On June 26, 1974, when a cashier at a Marsh Supermarkets store in Troy, OH scanned a package of Wrigley’s gum, it ushered in extraordinary economic and productivity gains for shoppers, retailers and manufacturers.
One of the world’s best-known symbols, the UPC comprises a row of 59 machine-readable black and white bars and 12 human-readable digits. Both the bars and the digits convey the same information: the identity of a specific product and its manufacturer.
Replacing individual price-labeling with the UPC resulted in faster, more accurate checkouts, saving consumers time and money. Shelves were replenished more quickly, and stores were able to increase the frequency and variety of sales incentives. It also simplified product returns and rebates, with estimated annual cost savings of $17 billion in the grocery sector alone, according to one study.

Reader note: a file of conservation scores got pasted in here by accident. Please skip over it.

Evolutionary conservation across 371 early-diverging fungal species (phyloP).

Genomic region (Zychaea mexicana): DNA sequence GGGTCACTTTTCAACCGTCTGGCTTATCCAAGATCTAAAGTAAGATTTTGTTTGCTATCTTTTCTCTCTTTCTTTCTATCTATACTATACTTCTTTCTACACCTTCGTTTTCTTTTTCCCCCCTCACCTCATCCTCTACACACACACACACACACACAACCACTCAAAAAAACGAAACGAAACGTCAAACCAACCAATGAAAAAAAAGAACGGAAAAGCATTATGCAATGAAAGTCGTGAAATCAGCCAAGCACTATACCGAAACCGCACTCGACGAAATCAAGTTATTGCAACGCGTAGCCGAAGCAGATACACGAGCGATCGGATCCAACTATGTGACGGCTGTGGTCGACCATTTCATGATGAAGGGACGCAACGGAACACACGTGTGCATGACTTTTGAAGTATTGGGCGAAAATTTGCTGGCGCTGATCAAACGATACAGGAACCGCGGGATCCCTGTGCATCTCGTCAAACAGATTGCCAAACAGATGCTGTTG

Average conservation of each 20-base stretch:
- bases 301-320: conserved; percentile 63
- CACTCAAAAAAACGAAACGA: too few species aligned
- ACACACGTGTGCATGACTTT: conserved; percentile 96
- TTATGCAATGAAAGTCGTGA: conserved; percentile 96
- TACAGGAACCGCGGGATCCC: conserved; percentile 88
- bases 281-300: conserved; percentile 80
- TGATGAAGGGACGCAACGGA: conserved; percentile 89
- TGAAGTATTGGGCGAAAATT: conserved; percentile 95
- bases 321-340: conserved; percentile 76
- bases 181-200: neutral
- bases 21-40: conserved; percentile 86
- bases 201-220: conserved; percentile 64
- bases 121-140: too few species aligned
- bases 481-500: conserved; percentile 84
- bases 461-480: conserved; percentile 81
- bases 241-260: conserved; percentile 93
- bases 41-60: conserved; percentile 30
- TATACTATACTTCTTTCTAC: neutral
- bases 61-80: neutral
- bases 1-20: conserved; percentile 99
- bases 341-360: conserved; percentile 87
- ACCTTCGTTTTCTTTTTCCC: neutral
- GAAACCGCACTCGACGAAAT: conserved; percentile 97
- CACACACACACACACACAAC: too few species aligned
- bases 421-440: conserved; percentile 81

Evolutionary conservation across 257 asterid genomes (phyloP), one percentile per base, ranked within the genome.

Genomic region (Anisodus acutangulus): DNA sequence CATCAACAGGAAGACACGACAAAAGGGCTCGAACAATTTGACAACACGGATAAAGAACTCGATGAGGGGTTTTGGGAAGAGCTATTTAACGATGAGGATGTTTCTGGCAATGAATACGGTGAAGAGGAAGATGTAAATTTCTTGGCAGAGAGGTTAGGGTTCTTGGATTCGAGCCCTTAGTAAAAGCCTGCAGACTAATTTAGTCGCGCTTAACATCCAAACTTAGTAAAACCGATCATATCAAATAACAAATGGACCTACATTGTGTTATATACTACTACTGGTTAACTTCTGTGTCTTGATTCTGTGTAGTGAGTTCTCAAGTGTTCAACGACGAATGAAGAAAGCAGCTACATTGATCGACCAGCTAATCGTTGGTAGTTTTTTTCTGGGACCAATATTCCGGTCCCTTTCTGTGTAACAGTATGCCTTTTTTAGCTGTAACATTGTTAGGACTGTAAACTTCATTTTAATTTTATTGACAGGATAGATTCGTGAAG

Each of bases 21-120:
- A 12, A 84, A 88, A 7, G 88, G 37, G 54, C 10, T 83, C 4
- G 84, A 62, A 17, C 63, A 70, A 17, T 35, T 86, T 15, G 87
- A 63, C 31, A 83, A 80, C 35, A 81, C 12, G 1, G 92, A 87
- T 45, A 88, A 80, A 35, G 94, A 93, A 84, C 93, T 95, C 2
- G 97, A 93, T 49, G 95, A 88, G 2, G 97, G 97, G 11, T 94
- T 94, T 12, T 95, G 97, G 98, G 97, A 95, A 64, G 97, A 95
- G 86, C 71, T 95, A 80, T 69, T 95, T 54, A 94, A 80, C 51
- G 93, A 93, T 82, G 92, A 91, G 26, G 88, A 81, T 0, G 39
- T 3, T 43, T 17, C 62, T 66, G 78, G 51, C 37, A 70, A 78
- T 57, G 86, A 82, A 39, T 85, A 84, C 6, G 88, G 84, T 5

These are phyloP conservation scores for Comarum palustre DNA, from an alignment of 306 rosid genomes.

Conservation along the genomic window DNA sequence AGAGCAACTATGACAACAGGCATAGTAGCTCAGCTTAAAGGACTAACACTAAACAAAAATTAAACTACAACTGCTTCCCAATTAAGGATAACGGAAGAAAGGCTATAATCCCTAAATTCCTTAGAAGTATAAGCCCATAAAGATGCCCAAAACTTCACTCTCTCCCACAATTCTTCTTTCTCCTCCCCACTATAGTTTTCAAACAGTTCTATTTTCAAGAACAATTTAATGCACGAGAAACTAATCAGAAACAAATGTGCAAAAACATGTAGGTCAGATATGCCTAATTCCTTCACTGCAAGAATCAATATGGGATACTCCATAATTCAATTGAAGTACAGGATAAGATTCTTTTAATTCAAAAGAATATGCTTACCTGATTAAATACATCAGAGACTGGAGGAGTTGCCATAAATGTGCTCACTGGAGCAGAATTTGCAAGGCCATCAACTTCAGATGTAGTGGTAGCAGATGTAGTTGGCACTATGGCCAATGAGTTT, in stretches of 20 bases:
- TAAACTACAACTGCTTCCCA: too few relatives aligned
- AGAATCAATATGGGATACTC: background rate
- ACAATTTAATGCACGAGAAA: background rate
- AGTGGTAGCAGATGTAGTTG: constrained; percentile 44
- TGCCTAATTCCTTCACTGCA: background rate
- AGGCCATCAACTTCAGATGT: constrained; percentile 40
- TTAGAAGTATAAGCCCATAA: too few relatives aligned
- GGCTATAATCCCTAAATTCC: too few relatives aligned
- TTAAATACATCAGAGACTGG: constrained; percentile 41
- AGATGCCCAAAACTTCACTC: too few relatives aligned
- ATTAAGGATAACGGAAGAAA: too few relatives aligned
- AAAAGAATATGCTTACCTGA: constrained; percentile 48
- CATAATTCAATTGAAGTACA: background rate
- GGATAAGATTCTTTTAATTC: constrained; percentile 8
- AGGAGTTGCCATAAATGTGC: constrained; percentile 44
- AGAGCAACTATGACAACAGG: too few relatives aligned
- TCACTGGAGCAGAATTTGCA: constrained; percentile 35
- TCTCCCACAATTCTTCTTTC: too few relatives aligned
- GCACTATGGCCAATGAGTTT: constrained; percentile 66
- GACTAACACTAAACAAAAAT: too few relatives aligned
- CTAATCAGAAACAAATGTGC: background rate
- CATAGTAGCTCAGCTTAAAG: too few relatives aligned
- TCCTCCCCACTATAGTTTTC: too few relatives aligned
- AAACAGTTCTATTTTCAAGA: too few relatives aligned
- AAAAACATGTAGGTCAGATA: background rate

The UPC system enables retailers, manufacturers and suppliers to track inventories quickly and accurately, and plan accordingly.
“Industry would not be as efficient without the UPC," said Sandy Douglas, president of Coca-Cola North America, and chairman of the GS1 US Board of Governors. “The UPC provides a basis for the industry to track products from production to shelf, to move products between companies, and to get products to shoppers quickly.”
In recent years, Radio Frequency Identification (RFID) has been heralded as an improvement over UPC, but RFID remains expensive and marketers have been slow to adopt the technology. Just goes to show you, when you have something good—whether it's a marriage or a tracking system— there's no reason to replace it with a new model!